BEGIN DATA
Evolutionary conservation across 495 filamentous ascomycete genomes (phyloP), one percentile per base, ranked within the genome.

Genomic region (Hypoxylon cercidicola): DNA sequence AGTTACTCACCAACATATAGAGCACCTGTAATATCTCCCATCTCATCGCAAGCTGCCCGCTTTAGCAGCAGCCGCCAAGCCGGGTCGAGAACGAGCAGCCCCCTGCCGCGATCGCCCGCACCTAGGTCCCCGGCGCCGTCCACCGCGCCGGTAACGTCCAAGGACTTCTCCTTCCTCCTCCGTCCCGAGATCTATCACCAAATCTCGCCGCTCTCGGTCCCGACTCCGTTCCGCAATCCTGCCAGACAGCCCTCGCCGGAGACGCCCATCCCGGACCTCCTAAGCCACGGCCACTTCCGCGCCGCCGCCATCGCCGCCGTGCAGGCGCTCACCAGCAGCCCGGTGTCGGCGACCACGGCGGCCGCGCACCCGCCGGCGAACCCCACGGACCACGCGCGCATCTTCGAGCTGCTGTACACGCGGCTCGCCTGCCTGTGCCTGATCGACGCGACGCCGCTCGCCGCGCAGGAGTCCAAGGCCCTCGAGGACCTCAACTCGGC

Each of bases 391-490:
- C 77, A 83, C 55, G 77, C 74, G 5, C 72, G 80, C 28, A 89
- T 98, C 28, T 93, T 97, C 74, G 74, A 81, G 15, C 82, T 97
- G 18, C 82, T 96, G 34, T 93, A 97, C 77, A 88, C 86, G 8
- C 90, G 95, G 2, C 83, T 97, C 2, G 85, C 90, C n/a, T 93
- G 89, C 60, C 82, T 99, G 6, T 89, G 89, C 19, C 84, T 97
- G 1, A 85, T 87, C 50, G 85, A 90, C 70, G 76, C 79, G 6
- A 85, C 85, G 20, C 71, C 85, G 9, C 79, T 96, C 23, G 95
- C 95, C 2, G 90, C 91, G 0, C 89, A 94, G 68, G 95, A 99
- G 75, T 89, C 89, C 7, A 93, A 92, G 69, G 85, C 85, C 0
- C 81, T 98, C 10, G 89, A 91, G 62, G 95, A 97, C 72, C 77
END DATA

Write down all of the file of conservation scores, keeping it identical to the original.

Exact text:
Evolutionary conservation across 495 filamentous ascomycete genomes (phyloP), one percentile per base, ranked within the genome.

Genomic region (Hypoxylon cercidicola): DNA sequence AGTTACTCACCAACATATAGAGCACCTGTAATATCTCCCATCTCATCGCAAGCTGCCCGCTTTAGCAGCAGCCGCCAAGCCGGGTCGAGAACGAGCAGCCCCCTGCCGCGATCGCCCGCACCTAGGTCCCCGGCGCCGTCCACCGCGCCGGTAACGTCCAAGGACTTCTCCTTCCTCCTCCGTCCCGAGATCTATCACCAAATCTCGCCGCTCTCGGTCCCGACTCCGTTCCGCAATCCTGCCAGACAGCCCTCGCCGGAGACGCCCATCCCGGACCTCCTAAGCCACGGCCACTTCCGCGCCGCCGCCATCGCCGCCGTGCAGGCGCTCACCAGCAGCCCGGTGTCGGCGACCACGGCGGCCGCGCACCCGCCGGCGAACCCCACGGACCACGCGCGCATCTTCGAGCTGCTGTACACGCGGCTCGCCTGCCTGTGCCTGATCGACGCGACGCCGCTCGCCGCGCAGGAGTCCAAGGCCCTCGAGGACCTCAACTCGGC

Each of bases 391-490:
- C 77, A 83, C 55, G 77, C 74, G 5, C 72, G 80, C 28, A 89
- T 98, C 28, T 93, T 97, C 74, G 74, A 81, G 15, C 82, T 97
- G 18, C 82, T 96, G 34, T 93, A 97, C 77, A 88, C 86, G 8
- C 90, G 95, G 2, C 83, T 97, C 2, G 85, C 90, C n/a, T 93
- G 89, C 60, C 82, T 99, G 6, T 89, G 89, C 19, C 84, T 97
- G 1, A 85, T 87, C 50, G 85, A 90, C 70, G 76, C 79, G 6
- A 85, C 85, G 20, C 71, C 85, G 9, C 79, T 96, C 23, G 95
- C 95, C 2, G 90, C 91, G 0, C 89, A 94, G 68, G 95, A 99
- G 75, T 89, C 89, C 7, A 93, A 92, G 69, G 85, C 85, C 0
- C 81, T 98, C 10, G 89, A 91, G 62, G 95, A 97, C 72, C 77